When kernel wants to allocate any buffer it removes a node from the free list, usually from the beginning of list but is could take it from middle of the list too. When kernel frees a node from the buffer list it adds this free node at the end of the free list.
When kernel want to access the disk it searches the buffer pool for a particular device number-block number combination (which is maintained in the buffer header). The entire buffer pool is organized as queues hashed as a function of device number-block number combination. The figure down below shows the buffers on their hash queues.
The important thing to note here is that no two nodes in the buffer pool can contain the data of same disk block i.e. same file.
Scenarios of retrieval of bufferHigh level kernel algorithms in file subsystem invoke the algorithms of buffer pool to manage the buffer cache. The algorithm for reading and writing disk blocks uses the algorithm getblk to allocate buffer from the pool.
The five typical scenarios that kernel may follow in getblk to allocate a buffer in the disk block are
- Block in the hash queue, and its buffer is free.
- Cannot find block on the hash queue => allocate a buffer from free list.
- Cannot find block on the hash queue => allocate a buffer from free list but buffer on the free list marked “delayed write” => flush “delayed write” buffer and allocate another buffer.
- Cannot find block on the hash queue and free list of buffer also empty.
- Block in the hash queue, but buffer is busy.
Before continuing to other scenarios lets see what happens after the buffer is allocated. The kernel may read the data, manipulate it and/or change it in the buffer. While doing so the kernel marks the buffer as busy so that no other process can access this block. When the kernel is done using this block it releases the buffer using brelse algorithm.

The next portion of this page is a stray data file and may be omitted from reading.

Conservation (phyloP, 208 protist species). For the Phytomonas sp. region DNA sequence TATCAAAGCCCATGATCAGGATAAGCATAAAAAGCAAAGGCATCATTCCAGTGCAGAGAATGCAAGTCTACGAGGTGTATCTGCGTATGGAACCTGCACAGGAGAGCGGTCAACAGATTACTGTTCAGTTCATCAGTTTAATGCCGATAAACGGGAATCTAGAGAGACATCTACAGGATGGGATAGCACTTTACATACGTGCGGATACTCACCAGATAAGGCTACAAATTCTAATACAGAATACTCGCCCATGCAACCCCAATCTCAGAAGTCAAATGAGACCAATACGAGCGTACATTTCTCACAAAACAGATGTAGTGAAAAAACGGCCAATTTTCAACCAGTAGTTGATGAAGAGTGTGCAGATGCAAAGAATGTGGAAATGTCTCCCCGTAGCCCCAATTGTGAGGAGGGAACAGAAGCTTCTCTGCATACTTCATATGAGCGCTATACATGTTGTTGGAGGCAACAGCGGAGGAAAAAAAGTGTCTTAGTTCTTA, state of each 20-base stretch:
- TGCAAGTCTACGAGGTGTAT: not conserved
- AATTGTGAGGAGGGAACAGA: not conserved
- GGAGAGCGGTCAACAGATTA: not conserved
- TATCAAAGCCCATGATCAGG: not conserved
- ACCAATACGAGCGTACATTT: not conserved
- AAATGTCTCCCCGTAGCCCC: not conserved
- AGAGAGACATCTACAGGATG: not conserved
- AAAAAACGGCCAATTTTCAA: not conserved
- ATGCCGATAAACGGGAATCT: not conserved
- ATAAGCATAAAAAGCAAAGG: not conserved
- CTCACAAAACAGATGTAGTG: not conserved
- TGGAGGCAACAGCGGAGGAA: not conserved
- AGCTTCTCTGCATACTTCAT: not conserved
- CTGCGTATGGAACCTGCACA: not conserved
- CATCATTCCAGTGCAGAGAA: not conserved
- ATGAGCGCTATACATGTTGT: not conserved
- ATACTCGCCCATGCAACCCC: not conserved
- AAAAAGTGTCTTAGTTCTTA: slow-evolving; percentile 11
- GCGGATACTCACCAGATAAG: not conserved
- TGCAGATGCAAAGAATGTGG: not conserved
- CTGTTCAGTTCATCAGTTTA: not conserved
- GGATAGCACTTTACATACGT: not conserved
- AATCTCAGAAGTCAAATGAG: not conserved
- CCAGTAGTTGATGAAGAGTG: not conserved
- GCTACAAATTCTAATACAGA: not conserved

The second scenario - Cannot find block on the hash queue => allocate a buffer from free list.
The third scenario - Cannot find block on the hash queue => allocate a buffer from free list but buffer on the free list marked “delayed write” => flush “delayed write” buffer and allocate another buffer.
The fourth scenario - Cannot find block on the hash queue and free list of buffer also empty.
- The fifth scenario - Block in the hash queue, but buffer is busy.
Algorithms for Reading and writing disk blocks
Advantages of the buffer cache
- Uniform disk access => system design simpler
- Copying data from user buffers to system buffers => eliminates the need for special alignment of user buffers.
- Use of the buffer cache can reduce the amount of disk traffic.
- Single image of of disk blocks contained in the cache => helps insure file system integrity
Disadvantages of the buffer cache
- Delayed write => vulnerable to crashes that leave disk data in incorrect state
- An extra data copy when reading and writing to and from user processes => slow down when transmitting large data